Pros and Cons of Each Consumption Method for Arthritis Pain Relief

Inhaling Cannabis for Arthritis Pain Relief

In terms of inhaling medical cannabis, you have a couple of different options.

The first we’ll look into is vaping.

Vaping, which is nearly odourless, is thought to be easier on the lungs relative to smoking (the other inhalation option). Vaping works by heating the plant to a very high temperature, vaporizing it rather than burning via the application of flame.

Vaping can be done through a vape cartridge—purchased from a Licensed Producer—and usually contains 0.5g to 1g of cannabis concentrate that is attached to a battery and used as needed.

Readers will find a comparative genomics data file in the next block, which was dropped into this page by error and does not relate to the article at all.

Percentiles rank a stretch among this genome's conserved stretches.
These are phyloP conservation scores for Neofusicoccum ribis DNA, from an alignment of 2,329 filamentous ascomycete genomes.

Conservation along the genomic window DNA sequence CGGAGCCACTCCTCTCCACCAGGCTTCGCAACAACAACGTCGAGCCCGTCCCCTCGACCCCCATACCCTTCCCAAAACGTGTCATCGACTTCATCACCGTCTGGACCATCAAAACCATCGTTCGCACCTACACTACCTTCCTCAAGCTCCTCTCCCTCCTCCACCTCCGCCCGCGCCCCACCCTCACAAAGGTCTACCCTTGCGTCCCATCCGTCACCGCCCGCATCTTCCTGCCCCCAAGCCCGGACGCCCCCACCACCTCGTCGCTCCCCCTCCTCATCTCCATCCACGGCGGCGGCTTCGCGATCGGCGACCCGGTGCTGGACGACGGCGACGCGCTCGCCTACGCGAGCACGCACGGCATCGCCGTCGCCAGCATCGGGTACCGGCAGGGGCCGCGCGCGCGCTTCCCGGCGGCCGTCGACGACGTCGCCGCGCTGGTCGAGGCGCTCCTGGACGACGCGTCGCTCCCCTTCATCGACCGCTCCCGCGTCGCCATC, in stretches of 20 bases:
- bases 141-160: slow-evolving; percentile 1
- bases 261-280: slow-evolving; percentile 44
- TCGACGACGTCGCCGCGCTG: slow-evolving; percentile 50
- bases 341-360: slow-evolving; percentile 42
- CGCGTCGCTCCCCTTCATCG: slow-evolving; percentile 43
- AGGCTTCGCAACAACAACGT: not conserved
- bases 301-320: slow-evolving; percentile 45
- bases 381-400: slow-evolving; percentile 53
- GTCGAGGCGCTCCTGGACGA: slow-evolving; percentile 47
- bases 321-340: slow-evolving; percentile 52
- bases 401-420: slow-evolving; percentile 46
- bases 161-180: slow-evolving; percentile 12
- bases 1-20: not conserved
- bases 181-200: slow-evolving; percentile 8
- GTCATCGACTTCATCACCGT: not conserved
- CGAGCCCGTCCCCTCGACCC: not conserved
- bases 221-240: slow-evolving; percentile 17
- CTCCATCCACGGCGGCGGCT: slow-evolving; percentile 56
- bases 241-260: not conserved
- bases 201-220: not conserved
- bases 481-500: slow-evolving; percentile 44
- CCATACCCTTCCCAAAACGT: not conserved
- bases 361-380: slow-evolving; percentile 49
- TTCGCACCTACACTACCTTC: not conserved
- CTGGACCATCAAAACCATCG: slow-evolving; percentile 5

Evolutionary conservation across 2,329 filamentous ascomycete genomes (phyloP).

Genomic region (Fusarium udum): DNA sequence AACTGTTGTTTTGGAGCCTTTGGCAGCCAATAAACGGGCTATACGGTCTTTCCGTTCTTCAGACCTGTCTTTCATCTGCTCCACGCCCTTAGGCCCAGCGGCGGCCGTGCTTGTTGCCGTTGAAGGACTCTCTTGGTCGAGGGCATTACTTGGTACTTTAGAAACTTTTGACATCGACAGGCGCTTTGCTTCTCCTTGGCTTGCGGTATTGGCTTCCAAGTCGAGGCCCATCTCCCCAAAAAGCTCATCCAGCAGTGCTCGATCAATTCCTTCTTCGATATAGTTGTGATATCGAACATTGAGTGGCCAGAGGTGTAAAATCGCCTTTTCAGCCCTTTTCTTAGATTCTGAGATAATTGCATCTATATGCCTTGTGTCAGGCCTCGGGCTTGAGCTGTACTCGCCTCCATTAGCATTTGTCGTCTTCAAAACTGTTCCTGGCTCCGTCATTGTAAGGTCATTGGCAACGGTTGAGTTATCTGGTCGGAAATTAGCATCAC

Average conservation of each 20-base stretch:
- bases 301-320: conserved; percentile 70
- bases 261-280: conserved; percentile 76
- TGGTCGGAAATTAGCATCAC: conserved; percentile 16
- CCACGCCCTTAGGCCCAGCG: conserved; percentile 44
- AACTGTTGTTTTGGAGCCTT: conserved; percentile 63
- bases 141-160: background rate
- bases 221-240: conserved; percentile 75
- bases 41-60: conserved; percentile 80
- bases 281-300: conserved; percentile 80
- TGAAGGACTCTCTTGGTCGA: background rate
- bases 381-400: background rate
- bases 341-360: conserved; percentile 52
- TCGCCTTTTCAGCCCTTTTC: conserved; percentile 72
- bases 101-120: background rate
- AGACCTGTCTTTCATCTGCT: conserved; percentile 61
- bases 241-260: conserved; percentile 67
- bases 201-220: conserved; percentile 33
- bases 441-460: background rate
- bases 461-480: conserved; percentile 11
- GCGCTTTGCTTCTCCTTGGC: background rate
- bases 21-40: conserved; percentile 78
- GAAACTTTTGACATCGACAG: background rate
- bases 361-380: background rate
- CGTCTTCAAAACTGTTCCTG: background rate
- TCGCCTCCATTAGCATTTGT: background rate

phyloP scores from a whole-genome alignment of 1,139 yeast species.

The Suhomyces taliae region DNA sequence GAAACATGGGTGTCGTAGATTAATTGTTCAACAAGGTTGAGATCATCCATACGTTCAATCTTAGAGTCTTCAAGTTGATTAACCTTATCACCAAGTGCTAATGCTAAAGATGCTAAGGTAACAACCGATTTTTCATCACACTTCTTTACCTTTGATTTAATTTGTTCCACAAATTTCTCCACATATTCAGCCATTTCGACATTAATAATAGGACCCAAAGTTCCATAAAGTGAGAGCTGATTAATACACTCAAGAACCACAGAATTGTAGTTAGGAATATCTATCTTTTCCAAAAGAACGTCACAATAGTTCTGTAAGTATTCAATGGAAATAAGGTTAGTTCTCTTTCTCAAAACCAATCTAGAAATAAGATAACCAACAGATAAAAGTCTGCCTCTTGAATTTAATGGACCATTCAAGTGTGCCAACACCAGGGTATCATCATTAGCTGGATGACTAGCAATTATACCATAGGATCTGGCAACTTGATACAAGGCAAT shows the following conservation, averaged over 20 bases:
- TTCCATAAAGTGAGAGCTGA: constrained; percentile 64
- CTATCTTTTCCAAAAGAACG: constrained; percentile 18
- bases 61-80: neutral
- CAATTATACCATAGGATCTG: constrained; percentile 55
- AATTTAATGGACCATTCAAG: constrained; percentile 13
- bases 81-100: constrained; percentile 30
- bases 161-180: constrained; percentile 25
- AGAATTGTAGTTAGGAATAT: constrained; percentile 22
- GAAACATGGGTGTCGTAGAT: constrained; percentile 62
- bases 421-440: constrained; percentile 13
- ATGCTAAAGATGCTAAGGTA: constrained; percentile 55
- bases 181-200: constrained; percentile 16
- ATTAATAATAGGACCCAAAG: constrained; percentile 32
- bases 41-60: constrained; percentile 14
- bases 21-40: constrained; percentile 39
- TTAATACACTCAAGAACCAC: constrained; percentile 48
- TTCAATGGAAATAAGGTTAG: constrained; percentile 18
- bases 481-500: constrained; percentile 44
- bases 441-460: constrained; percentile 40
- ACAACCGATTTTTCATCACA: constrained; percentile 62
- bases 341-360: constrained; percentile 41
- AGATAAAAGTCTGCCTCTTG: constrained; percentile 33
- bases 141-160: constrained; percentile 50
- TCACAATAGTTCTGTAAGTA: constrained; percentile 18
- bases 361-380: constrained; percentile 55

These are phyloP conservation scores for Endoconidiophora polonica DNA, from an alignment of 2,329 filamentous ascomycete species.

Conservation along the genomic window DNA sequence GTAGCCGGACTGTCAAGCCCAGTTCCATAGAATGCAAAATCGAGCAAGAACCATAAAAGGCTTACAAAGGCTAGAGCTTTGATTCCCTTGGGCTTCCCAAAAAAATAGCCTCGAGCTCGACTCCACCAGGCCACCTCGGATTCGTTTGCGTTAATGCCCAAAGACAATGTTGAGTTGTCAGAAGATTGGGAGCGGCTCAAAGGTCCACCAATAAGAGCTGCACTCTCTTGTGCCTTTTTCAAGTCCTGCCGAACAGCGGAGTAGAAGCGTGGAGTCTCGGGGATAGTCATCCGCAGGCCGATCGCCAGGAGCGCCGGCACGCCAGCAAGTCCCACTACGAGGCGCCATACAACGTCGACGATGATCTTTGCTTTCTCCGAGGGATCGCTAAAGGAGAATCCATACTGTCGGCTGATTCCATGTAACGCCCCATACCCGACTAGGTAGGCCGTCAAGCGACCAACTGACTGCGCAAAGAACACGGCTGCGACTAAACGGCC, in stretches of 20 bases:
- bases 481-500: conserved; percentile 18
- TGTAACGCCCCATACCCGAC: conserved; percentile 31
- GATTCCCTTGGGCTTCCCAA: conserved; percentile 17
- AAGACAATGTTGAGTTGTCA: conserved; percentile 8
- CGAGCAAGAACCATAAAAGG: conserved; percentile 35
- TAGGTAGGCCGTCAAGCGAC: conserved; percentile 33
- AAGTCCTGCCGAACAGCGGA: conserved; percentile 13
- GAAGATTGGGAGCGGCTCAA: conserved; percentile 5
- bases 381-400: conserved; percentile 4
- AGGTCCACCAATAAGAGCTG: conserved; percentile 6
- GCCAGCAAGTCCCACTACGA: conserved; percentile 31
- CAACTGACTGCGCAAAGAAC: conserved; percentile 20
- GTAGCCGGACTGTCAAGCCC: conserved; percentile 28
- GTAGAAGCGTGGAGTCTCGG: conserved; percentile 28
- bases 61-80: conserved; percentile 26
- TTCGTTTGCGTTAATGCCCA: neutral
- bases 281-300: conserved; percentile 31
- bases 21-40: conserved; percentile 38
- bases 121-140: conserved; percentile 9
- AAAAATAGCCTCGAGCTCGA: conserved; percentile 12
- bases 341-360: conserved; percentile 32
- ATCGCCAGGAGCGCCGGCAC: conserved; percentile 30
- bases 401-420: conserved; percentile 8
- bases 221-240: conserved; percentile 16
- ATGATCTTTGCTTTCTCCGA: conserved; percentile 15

Alternatively, patients can purchase a vape that can be used with dried cannabis flower or one that allows you to use your own concentrate and refill as needed. This option can be costly as vapourizors can cost anywhere from $100 to $700+ depending on the features and size of the unit. While there has been concerns around vaping due to health issues reported in the United States, it is important to note that Health Canada does not allow Canadian Licensed Producers to use additives like Vitamin E acetate that caused the health issues in the United States.

Smoking, by contrast, is cheaper and easier to access, but does often carry with it the typical drawbacks that smokers face—namely, a harsh strain on the lungs. And while smoking cannabis is different than smoking cigarettes in myriad ways (namely, the lack of nicotine), there are still potentially harmful chemicals that you will ingest should you opt to smoke your medical cannabis.